12. 12. Personnel: Intentional internal networks Network theory applied in an academic environment provides an opportunity to understand communication pathways where meaning is negotiated. Through these pathways culture is constructed, maintained and possibly changed (Roxa, T., Martensson, K., Alveteg, M., 2010, p. 101)
  13. 13. Structured approach to evaluation Logic models aim at articulating a particular social intervention's theory of change, or the relationship between the intervention's resource investments, activities, outputs and outcomes that produces social change (Price, Alkema, & Frank, 2009). Systematic data collection: • Student ID – who used program (demographic data) + demand overall, • Unit enrollment • Student Success (Pass rates) • Weighted Average Mark (WAM) • Retention For all programs we consider: 1. Resources allocated 2. Who used the program? 3. What difference did the program make? 4. Was it the difference intended? 5. Who benefited? 6. Who is absent? Evaluating impact Reported to Education Committee Our focus currently is on USAGE, CONTINUOUS IMPROVEMENT CORRELATION AND NOT CAUSATION
  14. 14. TEQSA found that Edith Cowan University has demonstrated: • a strong focus on student achievement which includes plans for well-targeted support appropriate to the varying needs of its students • a comprehensive policy framework for assuring academic and research quality and integrity as indicated in the extensive use of benchmarking in the course review, accreditation and re-accreditation policies and procedures and the use of external academic input into the University's academic quality reviews which will provide a strong foundation for achieving positive student outcomes • strong achievement in the provision of a high quality educational experience, and increasing strength in research performance. Our approach acknowledged during our re-registration process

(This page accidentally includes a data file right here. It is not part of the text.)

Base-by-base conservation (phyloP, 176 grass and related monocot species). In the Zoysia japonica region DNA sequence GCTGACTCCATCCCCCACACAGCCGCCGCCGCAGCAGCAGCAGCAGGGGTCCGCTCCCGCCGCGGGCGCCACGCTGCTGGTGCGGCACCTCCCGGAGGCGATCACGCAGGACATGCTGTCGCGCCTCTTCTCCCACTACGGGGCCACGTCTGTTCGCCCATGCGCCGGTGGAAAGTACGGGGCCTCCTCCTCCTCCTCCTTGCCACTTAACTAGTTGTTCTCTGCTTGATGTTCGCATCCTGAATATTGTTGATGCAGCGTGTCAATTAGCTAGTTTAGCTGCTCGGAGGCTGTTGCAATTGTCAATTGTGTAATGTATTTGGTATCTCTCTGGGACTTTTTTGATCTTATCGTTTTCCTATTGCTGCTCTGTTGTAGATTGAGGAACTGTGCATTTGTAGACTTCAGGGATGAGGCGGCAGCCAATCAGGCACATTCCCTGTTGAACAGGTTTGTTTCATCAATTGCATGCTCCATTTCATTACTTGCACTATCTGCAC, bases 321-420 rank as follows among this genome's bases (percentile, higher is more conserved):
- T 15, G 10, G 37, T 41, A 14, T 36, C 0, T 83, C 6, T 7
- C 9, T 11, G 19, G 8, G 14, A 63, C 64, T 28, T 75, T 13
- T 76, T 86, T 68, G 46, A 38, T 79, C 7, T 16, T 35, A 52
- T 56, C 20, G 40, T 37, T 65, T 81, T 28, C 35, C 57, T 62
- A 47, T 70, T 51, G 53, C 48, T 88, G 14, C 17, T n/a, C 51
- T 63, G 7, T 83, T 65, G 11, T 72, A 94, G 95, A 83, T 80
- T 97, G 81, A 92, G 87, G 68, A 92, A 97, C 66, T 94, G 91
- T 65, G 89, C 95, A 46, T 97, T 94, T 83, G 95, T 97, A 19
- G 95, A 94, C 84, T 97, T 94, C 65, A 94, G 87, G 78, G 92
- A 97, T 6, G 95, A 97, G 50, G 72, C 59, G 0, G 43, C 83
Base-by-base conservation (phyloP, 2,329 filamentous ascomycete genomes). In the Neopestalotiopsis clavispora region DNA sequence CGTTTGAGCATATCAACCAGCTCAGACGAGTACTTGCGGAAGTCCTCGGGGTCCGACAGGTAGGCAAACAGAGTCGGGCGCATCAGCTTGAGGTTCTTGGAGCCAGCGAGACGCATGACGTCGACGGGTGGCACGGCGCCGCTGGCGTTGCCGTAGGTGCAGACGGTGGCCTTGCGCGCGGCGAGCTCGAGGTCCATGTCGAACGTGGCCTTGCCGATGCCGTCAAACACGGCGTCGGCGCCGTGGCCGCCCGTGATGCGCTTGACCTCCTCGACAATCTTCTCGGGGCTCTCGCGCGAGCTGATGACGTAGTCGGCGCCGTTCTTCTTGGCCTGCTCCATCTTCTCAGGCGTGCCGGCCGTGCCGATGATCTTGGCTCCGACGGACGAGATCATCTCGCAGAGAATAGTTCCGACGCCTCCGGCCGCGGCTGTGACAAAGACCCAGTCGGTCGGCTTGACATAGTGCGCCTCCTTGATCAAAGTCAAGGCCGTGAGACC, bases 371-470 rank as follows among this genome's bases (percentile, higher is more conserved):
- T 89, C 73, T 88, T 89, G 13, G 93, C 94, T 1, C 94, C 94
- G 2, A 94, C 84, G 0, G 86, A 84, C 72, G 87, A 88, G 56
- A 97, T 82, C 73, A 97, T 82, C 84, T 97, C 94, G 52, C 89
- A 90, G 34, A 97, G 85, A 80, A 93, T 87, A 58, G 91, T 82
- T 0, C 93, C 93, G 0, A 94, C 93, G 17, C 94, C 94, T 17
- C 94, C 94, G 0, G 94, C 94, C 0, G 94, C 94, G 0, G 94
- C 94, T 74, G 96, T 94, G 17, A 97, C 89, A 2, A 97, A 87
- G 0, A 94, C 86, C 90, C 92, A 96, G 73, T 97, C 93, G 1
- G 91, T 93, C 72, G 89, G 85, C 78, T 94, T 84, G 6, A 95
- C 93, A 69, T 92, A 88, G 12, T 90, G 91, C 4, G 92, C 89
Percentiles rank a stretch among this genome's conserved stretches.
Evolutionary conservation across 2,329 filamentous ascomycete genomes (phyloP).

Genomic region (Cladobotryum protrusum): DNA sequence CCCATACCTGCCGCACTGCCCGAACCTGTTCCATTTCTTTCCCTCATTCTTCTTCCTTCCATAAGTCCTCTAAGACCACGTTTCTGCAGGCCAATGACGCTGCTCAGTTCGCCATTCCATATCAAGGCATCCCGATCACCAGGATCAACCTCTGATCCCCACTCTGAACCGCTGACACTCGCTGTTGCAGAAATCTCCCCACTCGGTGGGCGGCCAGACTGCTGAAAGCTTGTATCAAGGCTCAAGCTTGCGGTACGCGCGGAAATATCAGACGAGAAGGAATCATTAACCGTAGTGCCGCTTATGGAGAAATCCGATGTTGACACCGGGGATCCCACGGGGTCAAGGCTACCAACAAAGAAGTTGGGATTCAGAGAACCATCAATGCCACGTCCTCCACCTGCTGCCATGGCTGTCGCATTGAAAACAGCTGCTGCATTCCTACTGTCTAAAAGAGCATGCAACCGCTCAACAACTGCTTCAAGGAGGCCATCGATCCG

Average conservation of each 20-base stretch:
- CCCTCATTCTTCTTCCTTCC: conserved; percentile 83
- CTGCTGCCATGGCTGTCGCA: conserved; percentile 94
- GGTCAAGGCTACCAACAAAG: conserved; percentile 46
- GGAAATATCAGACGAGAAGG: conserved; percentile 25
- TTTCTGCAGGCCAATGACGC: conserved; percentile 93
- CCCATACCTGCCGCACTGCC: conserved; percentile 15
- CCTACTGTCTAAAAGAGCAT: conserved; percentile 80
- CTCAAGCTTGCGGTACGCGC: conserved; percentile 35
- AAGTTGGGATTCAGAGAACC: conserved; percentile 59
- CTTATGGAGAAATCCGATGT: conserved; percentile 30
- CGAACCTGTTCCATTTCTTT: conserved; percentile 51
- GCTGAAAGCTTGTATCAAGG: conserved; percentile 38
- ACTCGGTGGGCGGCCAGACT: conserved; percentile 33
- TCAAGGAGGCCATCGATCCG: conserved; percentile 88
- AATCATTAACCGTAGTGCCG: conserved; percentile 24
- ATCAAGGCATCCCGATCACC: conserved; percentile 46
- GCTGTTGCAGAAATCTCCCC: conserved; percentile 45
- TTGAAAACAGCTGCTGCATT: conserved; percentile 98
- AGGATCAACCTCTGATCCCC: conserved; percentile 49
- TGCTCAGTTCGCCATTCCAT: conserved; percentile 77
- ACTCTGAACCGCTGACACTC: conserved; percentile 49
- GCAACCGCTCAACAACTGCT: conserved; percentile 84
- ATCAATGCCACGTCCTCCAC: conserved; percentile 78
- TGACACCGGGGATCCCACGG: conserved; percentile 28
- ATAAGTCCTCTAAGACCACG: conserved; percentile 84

15. 15. Exploring the ecosystem: Learning Support Insert chosen ecosystem diagram